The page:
But too many of them would rather virtue signal then deal with the issues. Which is ironic because I am open to believing Capital Punishment might be wrong in practice. I don't at this time but I am open minded but I am closed to contradicting the Church's teaching.

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    2. I think Fastiggi and others like him are actually arguing that capital punishment is not wrong in principle, but is wrong in practice given contemporary circumstances, and since it is wrong in practice there is no legitimate reason to politically advocate for its use.

      Fastiggi is not careful to distinguish the two questions of whether capital punishment is ever permissible and whether capital punishment should be used today. He often just speaks of "support for the death penalty," which is ambiguous on this point.

      I am inclined to read him as answering both questions negatively. He is contesting, for instance, Feser and Bessette's view that Scripture teaches the "legitimacy" of capital punishment. In so doing, he is taking the view that Catholics are free, and do not contradict Scripture or the tradition, in holding that capital punishment is morally illegitimate. That is most plausibly understood as "wrong in principle."

      He considers the following question: "Does not Pope Francis’ position on the death penalty mean that prior popes who accepted capital punishment (e.g. Innocent I, Innocent III, Leo X, and Pius XII) were wrong?" He says this is a "simplistic" way of understanding the matter, but his answer seems to be: "Yes, but it was acceptable for them to be wrong." But they could not have been wrong about contemporary circumstances, because they did not live under contemporary circumstances. They were wrong, on Fastiggi's view, about whether the death penalty could ever be used.

      I am a bit confused by his comments on Pope Francis:

      Pope Francis has not definitively and infallibly condemned the death penalty, but he has taught that “today the death penalty is inadmissible” (Hoy dia la pena de muerte es inadmisible; AAS 107 [2105], 363). He has also taught that it is “per se contrary to the Gospel” (Address of Oct. 11, 2017). He has not yet condemned capital punishment as intrinsically immoral, but his mind and will on the subject are sufficiently clear in various expressions of his ordinary papal magisterium. Papal speeches or allocutions are expressions of the ordinary papal magisterium, especially when they appear in the AAS. (cf. Msgr. Joseph C. Fenton, “The Doctrinal Authority of Papal Allocutions” American Ecclesiastical Review Vol. 134 [1956] 109–117). Catholics are obliged to adhere to teachings of the ordinary papal magisterium “with religious assent, which though distinct from the assent of faith, is nonetheless an extension of it” (CCC, 892; cf. Lumen Gentium, 25).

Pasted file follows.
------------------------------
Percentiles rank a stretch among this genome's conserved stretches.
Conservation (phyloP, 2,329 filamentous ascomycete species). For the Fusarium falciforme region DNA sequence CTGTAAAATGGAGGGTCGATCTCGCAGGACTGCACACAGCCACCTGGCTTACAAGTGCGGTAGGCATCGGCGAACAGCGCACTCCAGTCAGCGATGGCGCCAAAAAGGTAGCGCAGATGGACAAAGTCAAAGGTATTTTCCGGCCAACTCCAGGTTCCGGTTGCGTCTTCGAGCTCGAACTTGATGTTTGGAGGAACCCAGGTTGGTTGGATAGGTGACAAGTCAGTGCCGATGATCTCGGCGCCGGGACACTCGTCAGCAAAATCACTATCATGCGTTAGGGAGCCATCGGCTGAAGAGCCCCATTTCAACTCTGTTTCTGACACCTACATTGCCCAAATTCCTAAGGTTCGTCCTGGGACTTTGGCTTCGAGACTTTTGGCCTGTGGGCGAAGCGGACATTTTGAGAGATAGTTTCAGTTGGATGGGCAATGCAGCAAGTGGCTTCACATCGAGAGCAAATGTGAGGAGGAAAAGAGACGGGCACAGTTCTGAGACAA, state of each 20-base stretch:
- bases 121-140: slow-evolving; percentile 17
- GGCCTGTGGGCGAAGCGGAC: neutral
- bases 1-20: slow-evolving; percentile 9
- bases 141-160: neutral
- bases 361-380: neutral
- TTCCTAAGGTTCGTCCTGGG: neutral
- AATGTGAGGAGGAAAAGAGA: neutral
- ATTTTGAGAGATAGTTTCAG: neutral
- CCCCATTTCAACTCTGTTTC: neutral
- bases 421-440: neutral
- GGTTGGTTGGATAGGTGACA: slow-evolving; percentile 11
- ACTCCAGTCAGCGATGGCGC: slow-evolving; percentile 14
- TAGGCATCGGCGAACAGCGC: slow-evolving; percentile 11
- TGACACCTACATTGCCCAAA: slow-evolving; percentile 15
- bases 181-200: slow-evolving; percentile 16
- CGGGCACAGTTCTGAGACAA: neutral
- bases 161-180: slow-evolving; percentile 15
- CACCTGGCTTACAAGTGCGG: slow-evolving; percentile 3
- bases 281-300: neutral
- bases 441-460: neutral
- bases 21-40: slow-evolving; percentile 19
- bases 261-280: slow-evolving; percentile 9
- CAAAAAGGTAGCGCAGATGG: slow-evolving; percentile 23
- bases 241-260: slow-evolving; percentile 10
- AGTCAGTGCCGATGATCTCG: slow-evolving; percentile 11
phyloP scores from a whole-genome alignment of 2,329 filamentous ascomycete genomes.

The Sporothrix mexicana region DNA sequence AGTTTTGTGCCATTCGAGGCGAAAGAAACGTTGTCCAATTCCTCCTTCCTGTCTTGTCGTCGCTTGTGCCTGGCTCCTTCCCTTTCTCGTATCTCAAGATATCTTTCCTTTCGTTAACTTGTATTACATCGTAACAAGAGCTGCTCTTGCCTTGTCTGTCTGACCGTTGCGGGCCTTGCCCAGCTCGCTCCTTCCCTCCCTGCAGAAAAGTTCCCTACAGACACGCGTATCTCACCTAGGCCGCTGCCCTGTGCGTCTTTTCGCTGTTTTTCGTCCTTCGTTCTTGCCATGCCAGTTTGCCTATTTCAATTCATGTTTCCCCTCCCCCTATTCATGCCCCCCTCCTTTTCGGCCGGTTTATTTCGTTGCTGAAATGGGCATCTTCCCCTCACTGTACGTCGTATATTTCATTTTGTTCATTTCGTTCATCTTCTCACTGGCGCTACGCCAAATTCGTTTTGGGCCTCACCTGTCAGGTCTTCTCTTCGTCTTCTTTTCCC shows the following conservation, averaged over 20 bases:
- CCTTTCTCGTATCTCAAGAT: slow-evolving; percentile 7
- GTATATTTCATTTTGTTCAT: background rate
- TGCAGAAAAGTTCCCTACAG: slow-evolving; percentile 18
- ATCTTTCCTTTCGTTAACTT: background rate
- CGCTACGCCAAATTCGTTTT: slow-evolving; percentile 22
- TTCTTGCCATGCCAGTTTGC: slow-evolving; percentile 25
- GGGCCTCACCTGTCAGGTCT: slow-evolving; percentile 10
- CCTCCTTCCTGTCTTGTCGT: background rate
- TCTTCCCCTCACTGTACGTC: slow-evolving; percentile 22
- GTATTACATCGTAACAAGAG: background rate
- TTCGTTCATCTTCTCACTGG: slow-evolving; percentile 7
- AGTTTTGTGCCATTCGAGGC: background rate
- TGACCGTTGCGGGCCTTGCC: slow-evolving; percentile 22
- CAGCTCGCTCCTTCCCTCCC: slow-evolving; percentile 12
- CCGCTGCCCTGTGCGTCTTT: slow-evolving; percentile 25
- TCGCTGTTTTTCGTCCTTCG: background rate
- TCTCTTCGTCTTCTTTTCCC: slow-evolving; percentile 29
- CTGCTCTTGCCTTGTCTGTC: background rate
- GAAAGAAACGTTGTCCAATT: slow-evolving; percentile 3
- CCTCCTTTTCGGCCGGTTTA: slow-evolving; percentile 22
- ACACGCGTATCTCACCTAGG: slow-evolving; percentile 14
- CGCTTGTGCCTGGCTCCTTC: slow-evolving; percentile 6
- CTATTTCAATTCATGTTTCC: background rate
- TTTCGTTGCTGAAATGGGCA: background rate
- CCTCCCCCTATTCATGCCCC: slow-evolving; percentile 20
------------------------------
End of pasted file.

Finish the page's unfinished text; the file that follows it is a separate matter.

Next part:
This sentence is a bit confusing in particular: "He has not yet condemned capital punishment as intrinsically immoral, but his mind and will on the subject are sufficiently clear in various expressions of his ordinary papal magisterium." Is he saying that Pope Francis has not explicitly said that capital punishment is intrinsically immoral but it's clear that he believes that? The 'yet' seems to suggest this reading; he hasn't taught it 'yet', but it's clear that the natural development of what he has said is that capital punishment is intrinsically immoral. And so, on this reading, we owe our religious assent to that future teaching which is implicit in Pope Francis' remarks.

      But I suppose you could also read that sentence just as saying that Pope Francis has not condemned capital punishment as intrinsically immoral, but he has condemned it quite strongly, and has insisted not just that it is wrong in some particular circumstances, but has been wrong in every case that it has been used.

      I am not sure whether Fastiggi thinks we all ought to believe that capital punishment is intrinsically immoral, or if we are just bound to believe that it is "per se contrary to the Gospel," where this means something else but still suggests that capital punishment is always wrong.

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    3. I don't think that Fastiggi is clear enough to mean this, but perhaps one possible way to read Francis's comments is this: the DP is not intrinsically wrong, i.e. it is not wrong in its species so that it must necessarily be wrong in every time and place. However, with the New Dispensation by Jesus in the Gospel, He has forbidden our using it, and since the time of Christ it is "inadmissible", because it is contrary to the Gospel.